2. Under AEDPA's one-year grace period, Smith had until April 24, 1997 (9th Cir.2002); Patterson v. Stewart, 251 F.3d 1243, 1246 (9th Cir.2001). Smith was entitled to statutory tolling from July 5, 1996, the date he mailed his state habeas petition, until October 24, 1996, thirty days after the California Supreme Court denied his petition. See Allen v. Lewis, 295 F.3d 1046 (9th Cir.2002) (en banc); Huizar v. Carey, 273 F.3d 1220, 1222 (9th Cir.2001).
3. Smith mailed his final state habeas petition on December 17, 1997. For reasons that are not clear from the record, the state court did not accept that copy for filing. Smith then mailed another copy on January 5, 1998, which was filed on January 7, 1998.
4. The state argues that Smith waived his equitable tolling argument by failing to raise it below. Even if Smith did not raise the issue below, the state did not object to the court's expanding the certificate of appealability. Now that the equitable tolling issue has been fully briefed on appeal, we may not review the merits of the COA expansion ruling. See Gatlin v. Madding, 189 F.3d 882, 887 (9th Cir.1999).
5. Because the limitations period had already expired, a fully-exhausted petition would have been untimely even if Smith had filed it the same day as the dismissal. Consequently, the dismissal barred Smith from amending his petition to withdraw the unexhausted claims. See Anthony, 236 F.3d at 572-74 (noting that the petitioner's new petition that withdrew the unexhausted claim was untimely because it was filed shortly after dismissal and outside of the limitations period, but affirming the district court's equitable power to correct its error by accepting the new petition nunc pro tunc).
6. If the district court permits the withdrawal-and-abeyance procedure, it may prevent undue delays by conditioning the stay on prompt exhaustion of the remaining claims in state court. See Zarvela v. Artuz, 254 F.3d 374, 380-82 (2d Cir.2001).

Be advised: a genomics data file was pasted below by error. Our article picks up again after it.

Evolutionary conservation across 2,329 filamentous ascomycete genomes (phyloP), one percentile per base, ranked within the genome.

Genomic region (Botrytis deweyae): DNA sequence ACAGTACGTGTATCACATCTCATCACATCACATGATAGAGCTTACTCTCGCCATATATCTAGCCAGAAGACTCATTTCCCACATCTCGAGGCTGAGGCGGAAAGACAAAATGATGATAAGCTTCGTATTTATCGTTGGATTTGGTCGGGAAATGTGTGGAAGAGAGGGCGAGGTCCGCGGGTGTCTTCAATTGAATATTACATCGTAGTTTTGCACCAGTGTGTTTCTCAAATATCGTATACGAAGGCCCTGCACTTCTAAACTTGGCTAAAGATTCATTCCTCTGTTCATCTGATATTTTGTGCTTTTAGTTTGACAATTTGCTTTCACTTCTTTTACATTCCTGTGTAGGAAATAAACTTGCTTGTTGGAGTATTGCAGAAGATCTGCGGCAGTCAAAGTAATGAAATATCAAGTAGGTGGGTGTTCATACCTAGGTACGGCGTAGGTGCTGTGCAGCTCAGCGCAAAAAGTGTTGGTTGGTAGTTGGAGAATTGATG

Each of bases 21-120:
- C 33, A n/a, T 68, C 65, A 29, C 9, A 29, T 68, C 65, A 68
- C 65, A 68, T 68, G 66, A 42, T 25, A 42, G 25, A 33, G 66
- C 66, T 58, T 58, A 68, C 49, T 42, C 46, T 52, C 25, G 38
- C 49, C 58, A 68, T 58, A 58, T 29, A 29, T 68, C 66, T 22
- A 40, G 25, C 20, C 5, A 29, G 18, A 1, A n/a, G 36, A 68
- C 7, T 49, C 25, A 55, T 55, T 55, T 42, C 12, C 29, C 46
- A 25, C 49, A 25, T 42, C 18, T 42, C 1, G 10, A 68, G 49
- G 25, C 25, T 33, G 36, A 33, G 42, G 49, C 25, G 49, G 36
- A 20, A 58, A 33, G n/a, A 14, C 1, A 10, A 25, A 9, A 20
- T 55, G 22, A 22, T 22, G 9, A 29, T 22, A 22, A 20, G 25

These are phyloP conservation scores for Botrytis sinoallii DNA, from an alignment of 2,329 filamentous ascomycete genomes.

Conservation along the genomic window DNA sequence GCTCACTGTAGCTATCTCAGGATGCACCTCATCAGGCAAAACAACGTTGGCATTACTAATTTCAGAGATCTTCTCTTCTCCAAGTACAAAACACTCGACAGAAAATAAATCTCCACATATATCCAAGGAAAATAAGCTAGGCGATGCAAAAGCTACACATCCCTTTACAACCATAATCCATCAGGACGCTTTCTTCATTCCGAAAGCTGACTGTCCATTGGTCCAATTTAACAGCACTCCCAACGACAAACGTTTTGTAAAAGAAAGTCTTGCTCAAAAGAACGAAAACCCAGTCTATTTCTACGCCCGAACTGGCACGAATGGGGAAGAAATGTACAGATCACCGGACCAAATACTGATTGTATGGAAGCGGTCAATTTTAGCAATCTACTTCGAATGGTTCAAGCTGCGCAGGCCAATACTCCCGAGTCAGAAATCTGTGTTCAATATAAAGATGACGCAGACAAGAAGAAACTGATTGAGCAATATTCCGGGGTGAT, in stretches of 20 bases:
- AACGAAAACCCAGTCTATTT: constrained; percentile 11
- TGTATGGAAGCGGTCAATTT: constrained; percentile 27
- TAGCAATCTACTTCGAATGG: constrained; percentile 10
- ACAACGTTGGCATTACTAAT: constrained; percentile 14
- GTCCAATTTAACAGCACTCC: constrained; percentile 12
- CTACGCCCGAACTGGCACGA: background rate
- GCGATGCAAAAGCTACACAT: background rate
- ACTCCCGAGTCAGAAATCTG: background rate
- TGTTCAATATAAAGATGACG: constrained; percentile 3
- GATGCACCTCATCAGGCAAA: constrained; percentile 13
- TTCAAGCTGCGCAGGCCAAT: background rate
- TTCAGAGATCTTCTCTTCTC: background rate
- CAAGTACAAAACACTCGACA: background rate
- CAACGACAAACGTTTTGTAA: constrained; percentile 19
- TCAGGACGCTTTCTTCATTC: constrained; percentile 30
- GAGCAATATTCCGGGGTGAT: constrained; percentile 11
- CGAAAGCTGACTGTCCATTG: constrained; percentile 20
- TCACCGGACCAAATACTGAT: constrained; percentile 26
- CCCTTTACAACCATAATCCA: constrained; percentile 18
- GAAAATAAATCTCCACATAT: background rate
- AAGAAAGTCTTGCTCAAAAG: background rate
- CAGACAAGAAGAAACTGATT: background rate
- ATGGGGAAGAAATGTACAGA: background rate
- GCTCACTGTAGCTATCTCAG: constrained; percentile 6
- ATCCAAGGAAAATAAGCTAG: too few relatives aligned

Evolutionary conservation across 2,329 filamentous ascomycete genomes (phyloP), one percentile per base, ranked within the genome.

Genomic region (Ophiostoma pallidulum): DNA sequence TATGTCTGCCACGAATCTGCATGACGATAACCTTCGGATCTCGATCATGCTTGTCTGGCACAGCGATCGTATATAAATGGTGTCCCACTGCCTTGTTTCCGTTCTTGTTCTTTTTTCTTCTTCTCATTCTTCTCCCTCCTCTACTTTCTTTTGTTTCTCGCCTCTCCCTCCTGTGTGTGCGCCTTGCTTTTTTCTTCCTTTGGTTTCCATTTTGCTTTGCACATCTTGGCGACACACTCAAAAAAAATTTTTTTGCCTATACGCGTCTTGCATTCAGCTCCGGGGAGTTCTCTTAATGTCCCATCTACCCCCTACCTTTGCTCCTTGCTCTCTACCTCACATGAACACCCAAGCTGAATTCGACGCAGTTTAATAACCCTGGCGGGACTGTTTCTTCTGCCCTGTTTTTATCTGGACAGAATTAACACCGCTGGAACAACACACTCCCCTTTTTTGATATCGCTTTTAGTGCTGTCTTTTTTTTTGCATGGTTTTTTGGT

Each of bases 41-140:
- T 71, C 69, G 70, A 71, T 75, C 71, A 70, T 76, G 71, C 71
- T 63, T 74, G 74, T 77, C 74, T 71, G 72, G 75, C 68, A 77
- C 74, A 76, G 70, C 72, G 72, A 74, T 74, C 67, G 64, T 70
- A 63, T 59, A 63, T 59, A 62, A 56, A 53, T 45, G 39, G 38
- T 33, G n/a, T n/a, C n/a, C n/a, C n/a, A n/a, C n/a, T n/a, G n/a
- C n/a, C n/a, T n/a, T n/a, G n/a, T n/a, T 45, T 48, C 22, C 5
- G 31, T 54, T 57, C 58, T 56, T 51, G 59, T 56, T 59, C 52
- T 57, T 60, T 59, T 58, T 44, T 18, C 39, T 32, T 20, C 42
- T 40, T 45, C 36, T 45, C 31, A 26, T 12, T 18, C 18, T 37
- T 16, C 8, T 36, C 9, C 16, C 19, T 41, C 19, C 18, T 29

7. Fail v. Hubbard, 315 F.3d 1059 (9th Cir.2002), is distinguishable, despite the dissent's assertion that it represents a “similar situation.” Fail decided whether AEDPA's one-year statute of limitations may be “equitable tolled during the period between the date of the filing of an entirely unexhausted petition and the date of its dismissal by the district court without prejudice after the statute of limitations has run.” Id. at 1060. In this case, Smith attempted to exhaust all seven of his claims before filing his second petition, as explained in footnote 1, infra, and, at the very least, exhausted six out of seven of his claims pressed in his second petition. Because the Fail case concerned a wholly unexhausted petition purportedly made untimely due to the court's delay, it did not weigh all of the considerations attending an erroneous dismissal of a mixed petition. The fact of a mixed petition requires considering the body of law concerning dismissal of mixed petitions, and reflects the diligence of the petitioner. Fail is factually and legally distinct.